Is there anyone of you who have basked in my literary countenance who has not yet recognized my profound aversion to those life-taking, cost-ineffective, mythological curative nostrums called antibiotics (Against Life…perfectly defined)? I sigh each time yet another conference touting efficacy and indications flashes across my screen. For those of you to whom antibiotics are a perpetual additive to your wound care, I refer you to my August 2011 blog, The Intersection of Wound Care, Bacteria, and Shakespeare – Healing, Treatment, and Insight.
The 45 year old half-blind (her words, not mine) diabetic had fractured her ankle weeks before requiring placement of plates and screws to provide some semblance of a functioning joint. Smoking half a pack of cigarettes a day and watching "Hoarders" reruns were interspersed with visits from her next door brother and home health care. To be succinct, my evaluation revealed multiple courses of oral antibiotics with the Asclepian-inspired daily dried gauze. A sudden glint below the thick slough caught my eye wherein, two well machined screws popped up their heads. Her brother who had been watching the evaluation reported that he thought something was wrong but could not make his concerns known to her doctor. A quick phone call to the surgeon on my part led to his treatment of choice to heal difficult wounds on his part… BKA as I heard days later.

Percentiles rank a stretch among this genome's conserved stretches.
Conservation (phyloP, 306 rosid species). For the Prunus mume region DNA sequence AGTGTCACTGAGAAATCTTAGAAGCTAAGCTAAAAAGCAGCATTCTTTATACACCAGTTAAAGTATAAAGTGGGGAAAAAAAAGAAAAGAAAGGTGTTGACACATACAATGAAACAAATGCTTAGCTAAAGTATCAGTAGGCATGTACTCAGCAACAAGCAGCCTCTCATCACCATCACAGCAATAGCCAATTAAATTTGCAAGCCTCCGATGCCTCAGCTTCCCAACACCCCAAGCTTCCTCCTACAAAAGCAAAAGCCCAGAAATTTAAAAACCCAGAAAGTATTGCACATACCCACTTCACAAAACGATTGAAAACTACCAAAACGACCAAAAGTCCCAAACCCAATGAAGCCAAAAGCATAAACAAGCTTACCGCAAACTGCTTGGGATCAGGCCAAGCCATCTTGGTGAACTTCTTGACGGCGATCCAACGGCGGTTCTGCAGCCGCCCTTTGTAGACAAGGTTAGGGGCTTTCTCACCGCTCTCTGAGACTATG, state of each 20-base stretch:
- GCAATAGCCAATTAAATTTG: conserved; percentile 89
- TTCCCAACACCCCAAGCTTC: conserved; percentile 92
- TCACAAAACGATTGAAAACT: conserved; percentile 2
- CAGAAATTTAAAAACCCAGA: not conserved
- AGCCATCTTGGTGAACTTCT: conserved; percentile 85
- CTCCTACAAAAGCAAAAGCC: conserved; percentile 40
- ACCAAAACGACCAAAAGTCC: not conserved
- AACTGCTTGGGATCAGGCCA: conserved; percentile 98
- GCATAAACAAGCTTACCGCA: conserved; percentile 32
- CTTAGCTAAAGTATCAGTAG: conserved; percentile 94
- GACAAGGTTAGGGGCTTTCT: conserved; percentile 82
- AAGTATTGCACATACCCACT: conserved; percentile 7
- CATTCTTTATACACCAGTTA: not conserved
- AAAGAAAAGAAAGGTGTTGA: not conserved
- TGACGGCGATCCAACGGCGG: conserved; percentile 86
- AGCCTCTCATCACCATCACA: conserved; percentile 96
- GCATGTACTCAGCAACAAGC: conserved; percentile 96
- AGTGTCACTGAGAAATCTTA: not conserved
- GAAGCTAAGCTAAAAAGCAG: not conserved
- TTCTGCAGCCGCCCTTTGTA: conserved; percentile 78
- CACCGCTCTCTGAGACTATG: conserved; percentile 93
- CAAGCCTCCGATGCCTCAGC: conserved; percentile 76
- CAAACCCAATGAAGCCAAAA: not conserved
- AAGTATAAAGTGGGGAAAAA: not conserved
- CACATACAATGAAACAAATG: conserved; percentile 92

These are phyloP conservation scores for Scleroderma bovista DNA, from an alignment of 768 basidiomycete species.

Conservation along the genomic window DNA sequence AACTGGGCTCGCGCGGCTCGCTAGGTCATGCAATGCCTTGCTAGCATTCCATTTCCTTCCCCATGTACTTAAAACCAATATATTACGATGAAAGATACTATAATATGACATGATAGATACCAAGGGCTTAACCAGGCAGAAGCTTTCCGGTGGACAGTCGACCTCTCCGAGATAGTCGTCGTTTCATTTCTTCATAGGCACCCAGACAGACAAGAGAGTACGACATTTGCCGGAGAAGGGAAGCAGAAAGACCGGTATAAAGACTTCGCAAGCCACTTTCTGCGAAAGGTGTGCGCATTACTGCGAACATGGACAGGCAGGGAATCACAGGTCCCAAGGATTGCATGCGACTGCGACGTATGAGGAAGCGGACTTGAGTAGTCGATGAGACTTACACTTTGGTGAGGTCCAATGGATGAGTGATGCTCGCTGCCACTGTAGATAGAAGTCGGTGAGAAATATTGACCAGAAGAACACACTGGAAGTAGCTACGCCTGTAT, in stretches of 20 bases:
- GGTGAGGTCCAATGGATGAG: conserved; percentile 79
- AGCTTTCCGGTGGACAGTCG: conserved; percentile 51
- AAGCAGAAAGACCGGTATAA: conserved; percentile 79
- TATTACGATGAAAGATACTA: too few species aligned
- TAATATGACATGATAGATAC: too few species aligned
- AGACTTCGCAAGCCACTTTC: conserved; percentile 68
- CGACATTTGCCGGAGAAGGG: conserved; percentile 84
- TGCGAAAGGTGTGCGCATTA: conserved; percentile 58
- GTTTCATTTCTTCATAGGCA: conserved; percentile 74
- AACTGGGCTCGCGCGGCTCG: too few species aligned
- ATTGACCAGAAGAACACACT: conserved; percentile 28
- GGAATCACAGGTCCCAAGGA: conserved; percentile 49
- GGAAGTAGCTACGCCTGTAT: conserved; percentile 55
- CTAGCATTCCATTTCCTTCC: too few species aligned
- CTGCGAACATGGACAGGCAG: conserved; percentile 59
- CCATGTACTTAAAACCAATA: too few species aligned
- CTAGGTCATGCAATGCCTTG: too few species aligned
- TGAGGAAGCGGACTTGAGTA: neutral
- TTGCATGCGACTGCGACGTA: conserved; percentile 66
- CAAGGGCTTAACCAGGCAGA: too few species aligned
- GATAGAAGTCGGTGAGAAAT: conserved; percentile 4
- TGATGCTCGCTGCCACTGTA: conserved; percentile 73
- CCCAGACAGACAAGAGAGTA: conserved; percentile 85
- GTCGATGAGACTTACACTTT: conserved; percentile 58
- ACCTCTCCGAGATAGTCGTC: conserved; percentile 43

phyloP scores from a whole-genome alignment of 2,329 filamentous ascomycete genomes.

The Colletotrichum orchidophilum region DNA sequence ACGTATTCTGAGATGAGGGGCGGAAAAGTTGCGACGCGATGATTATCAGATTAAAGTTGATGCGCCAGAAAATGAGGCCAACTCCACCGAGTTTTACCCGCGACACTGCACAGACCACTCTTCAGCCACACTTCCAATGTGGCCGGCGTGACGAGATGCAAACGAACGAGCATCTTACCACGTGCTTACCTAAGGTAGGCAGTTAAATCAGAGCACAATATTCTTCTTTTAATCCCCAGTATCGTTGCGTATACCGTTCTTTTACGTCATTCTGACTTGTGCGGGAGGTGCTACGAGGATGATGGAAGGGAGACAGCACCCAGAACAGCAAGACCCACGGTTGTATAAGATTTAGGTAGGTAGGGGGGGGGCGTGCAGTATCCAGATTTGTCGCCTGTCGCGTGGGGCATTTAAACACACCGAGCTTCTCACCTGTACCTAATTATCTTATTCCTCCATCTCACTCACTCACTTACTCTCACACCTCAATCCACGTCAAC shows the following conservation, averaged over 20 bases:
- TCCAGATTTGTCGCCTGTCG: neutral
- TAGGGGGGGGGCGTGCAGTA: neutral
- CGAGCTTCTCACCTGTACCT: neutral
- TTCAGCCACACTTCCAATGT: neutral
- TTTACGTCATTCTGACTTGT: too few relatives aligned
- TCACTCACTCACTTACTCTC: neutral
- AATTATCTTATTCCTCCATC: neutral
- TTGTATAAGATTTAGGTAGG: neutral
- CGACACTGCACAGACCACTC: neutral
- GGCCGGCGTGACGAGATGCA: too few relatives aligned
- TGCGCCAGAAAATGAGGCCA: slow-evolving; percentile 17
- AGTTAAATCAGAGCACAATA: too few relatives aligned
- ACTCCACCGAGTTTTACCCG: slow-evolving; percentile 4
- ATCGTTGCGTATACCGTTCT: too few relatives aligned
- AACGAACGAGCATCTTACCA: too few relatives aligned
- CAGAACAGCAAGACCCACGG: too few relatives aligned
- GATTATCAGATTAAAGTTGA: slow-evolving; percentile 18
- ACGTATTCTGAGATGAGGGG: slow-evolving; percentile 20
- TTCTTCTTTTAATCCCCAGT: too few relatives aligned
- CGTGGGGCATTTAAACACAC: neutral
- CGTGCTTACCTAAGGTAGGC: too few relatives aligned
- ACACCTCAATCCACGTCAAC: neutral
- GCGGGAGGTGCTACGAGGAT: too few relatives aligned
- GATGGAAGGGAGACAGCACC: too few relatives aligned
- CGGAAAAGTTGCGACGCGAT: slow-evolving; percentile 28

Lest I subject you to yet another ongoing, textual harangue regarding my frustration at the all too often encountered, uninspired, illogical, narrow-visioned succor (interestingly pronounced "Sucker") proffered to the willing, trusting but uneducated victims of their care, I choose to stay the course and continue to teach patients verbally, educate colleagues visually and vent my spleen textually each month looking for others who share my passion to help patients, not just treat them. As an Osteopath, I was trained to look at patients in a holistic fashion, a series of interrelated systems and parts where structure and function are interrelated. An effect at one end is manifested at the other. Regardless of where you practice, there will always be those who truly want to do what is best for the patient, be it looking at current evidence, seeking a second, more expert opinion, or more, sending the patient to someone who simply does it better. Eventually, great care will manifest itself in great outcomes which lead to the ability to help those who really need our help. Regardless of antipathy (you are welcome to substitute naïvité, childish egocentrism and/or just generally not caring), we need to fight the good fight and continue to try to help those who need our help…especially our colleagues.
As for a war cry that I proudly proclaim as I ramble from patient to patient, I much prefer Non Illegitimi Carborundum "Don't let the Bastards wear you down" to Veni Vidi Fugi; "I came, I saw, I fled".
Until we ramble together again.
About The Author
Michael Miller DO, FACOS, FAPWCA, WCC is the Founder and Medical Director of The Wound Healing Centers of Indiana and IndyLymphedema, as well as a clinical consultant, teacher, inventor, and published author.
The views and opinions expressed in this blog are solely those of the author, and do not represent the views of WoundSource, Kestrel Health Information, Inc., its affiliates, or subsidiary companies.